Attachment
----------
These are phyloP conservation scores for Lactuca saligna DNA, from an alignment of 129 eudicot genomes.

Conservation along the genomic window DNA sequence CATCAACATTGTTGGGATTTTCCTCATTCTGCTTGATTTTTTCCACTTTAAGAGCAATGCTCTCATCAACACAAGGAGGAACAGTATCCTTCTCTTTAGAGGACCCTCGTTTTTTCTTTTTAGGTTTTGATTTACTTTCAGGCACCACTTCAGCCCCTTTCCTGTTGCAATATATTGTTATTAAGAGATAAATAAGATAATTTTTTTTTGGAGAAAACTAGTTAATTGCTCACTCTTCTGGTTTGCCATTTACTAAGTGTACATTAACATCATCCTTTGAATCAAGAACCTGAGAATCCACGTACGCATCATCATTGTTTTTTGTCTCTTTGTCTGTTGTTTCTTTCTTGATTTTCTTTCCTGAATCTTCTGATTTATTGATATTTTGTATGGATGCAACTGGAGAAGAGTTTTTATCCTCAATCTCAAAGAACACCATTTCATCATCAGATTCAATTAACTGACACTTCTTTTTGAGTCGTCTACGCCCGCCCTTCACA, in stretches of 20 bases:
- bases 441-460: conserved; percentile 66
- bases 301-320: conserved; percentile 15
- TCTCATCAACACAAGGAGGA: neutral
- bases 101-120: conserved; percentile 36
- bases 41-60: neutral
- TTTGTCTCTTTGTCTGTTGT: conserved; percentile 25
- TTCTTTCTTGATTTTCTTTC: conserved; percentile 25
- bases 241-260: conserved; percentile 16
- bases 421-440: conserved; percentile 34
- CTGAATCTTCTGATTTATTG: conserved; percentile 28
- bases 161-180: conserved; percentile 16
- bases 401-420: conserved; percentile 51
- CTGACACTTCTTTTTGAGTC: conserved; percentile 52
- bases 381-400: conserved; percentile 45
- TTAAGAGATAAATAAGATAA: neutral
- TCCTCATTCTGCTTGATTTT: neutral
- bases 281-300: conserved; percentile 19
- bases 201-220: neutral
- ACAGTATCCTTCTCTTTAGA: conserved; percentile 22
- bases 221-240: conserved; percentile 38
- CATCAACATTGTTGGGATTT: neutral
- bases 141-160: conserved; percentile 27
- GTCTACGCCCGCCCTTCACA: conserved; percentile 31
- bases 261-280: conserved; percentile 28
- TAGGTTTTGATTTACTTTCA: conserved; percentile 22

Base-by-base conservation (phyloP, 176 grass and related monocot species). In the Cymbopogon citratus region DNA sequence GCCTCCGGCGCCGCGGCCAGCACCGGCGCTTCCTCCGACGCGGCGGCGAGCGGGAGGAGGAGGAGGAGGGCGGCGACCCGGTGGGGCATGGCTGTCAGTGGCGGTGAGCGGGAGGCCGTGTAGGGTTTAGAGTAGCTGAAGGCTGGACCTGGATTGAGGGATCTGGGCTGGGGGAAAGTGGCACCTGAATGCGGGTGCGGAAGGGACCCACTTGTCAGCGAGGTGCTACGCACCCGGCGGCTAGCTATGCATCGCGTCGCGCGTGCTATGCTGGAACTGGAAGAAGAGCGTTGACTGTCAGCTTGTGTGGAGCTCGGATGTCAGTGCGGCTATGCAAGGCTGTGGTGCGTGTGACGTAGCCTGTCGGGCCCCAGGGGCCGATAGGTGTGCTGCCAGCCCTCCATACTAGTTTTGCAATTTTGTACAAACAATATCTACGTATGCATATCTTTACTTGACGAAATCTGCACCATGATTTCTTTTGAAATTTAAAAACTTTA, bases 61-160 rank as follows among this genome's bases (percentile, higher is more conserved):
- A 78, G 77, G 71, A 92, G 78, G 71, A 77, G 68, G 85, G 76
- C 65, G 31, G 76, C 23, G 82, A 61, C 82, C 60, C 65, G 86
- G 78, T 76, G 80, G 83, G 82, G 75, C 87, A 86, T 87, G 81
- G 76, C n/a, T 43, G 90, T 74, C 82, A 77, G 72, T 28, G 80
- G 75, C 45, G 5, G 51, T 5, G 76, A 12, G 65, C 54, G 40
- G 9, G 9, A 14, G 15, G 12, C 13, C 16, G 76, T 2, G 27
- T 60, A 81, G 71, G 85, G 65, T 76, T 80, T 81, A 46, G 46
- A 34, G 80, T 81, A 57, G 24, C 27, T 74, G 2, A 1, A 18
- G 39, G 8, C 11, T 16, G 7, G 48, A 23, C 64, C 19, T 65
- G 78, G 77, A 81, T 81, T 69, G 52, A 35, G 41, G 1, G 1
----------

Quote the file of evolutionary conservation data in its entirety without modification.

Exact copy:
These are phyloP conservation scores for Lactuca saligna DNA, from an alignment of 129 eudicot genomes.

Conservation along the genomic window DNA sequence CATCAACATTGTTGGGATTTTCCTCATTCTGCTTGATTTTTTCCACTTTAAGAGCAATGCTCTCATCAACACAAGGAGGAACAGTATCCTTCTCTTTAGAGGACCCTCGTTTTTTCTTTTTAGGTTTTGATTTACTTTCAGGCACCACTTCAGCCCCTTTCCTGTTGCAATATATTGTTATTAAGAGATAAATAAGATAATTTTTTTTTGGAGAAAACTAGTTAATTGCTCACTCTTCTGGTTTGCCATTTACTAAGTGTACATTAACATCATCCTTTGAATCAAGAACCTGAGAATCCACGTACGCATCATCATTGTTTTTTGTCTCTTTGTCTGTTGTTTCTTTCTTGATTTTCTTTCCTGAATCTTCTGATTTATTGATATTTTGTATGGATGCAACTGGAGAAGAGTTTTTATCCTCAATCTCAAAGAACACCATTTCATCATCAGATTCAATTAACTGACACTTCTTTTTGAGTCGTCTACGCCCGCCCTTCACA, in stretches of 20 bases:
- bases 441-460: conserved; percentile 66
- bases 301-320: conserved; percentile 15
- TCTCATCAACACAAGGAGGA: neutral
- bases 101-120: conserved; percentile 36
- bases 41-60: neutral
- TTTGTCTCTTTGTCTGTTGT: conserved; percentile 25
- TTCTTTCTTGATTTTCTTTC: conserved; percentile 25
- bases 241-260: conserved; percentile 16
- bases 421-440: conserved; percentile 34
- CTGAATCTTCTGATTTATTG: conserved; percentile 28
- bases 161-180: conserved; percentile 16
- bases 401-420: conserved; percentile 51
- CTGACACTTCTTTTTGAGTC: conserved; percentile 52
- bases 381-400: conserved; percentile 45
- TTAAGAGATAAATAAGATAA: neutral
- TCCTCATTCTGCTTGATTTT: neutral
- bases 281-300: conserved; percentile 19
- bases 201-220: neutral
- ACAGTATCCTTCTCTTTAGA: conserved; percentile 22
- bases 221-240: conserved; percentile 38
- CATCAACATTGTTGGGATTT: neutral
- bases 141-160: conserved; percentile 27
- GTCTACGCCCGCCCTTCACA: conserved; percentile 31
- bases 261-280: conserved; percentile 28
- TAGGTTTTGATTTACTTTCA: conserved; percentile 22

Base-by-base conservation (phyloP, 176 grass and related monocot species). In the Cymbopogon citratus region DNA sequence GCCTCCGGCGCCGCGGCCAGCACCGGCGCTTCCTCCGACGCGGCGGCGAGCGGGAGGAGGAGGAGGAGGGCGGCGACCCGGTGGGGCATGGCTGTCAGTGGCGGTGAGCGGGAGGCCGTGTAGGGTTTAGAGTAGCTGAAGGCTGGACCTGGATTGAGGGATCTGGGCTGGGGGAAAGTGGCACCTGAATGCGGGTGCGGAAGGGACCCACTTGTCAGCGAGGTGCTACGCACCCGGCGGCTAGCTATGCATCGCGTCGCGCGTGCTATGCTGGAACTGGAAGAAGAGCGTTGACTGTCAGCTTGTGTGGAGCTCGGATGTCAGTGCGGCTATGCAAGGCTGTGGTGCGTGTGACGTAGCCTGTCGGGCCCCAGGGGCCGATAGGTGTGCTGCCAGCCCTCCATACTAGTTTTGCAATTTTGTACAAACAATATCTACGTATGCATATCTTTACTTGACGAAATCTGCACCATGATTTCTTTTGAAATTTAAAAACTTTA, bases 61-160 rank as follows among this genome's bases (percentile, higher is more conserved):
- A 78, G 77, G 71, A 92, G 78, G 71, A 77, G 68, G 85, G 76
- C 65, G 31, G 76, C 23, G 82, A 61, C 82, C 60, C 65, G 86
- G 78, T 76, G 80, G 83, G 82, G 75, C 87, A 86, T 87, G 81
- G 76, C n/a, T 43, G 90, T 74, C 82, A 77, G 72, T 28, G 80
- G 75, C 45, G 5, G 51, T 5, G 76, A 12, G 65, C 54, G 40
- G 9, G 9, A 14, G 15, G 12, C 13, C 16, G 76, T 2, G 27
- T 60, A 81, G 71, G 85, G 65, T 76, T 80, T 81, A 46, G 46
- A 34, G 80, T 81, A 57, G 24, C 27, T 74, G 2, A 1, A 18
- G 39, G 8, C 11, T 16, G 7, G 48, A 23, C 64, C 19, T 65
- G 78, G 77, A 81, T 81, T 69, G 52, A 35, G 41, G 1, G 1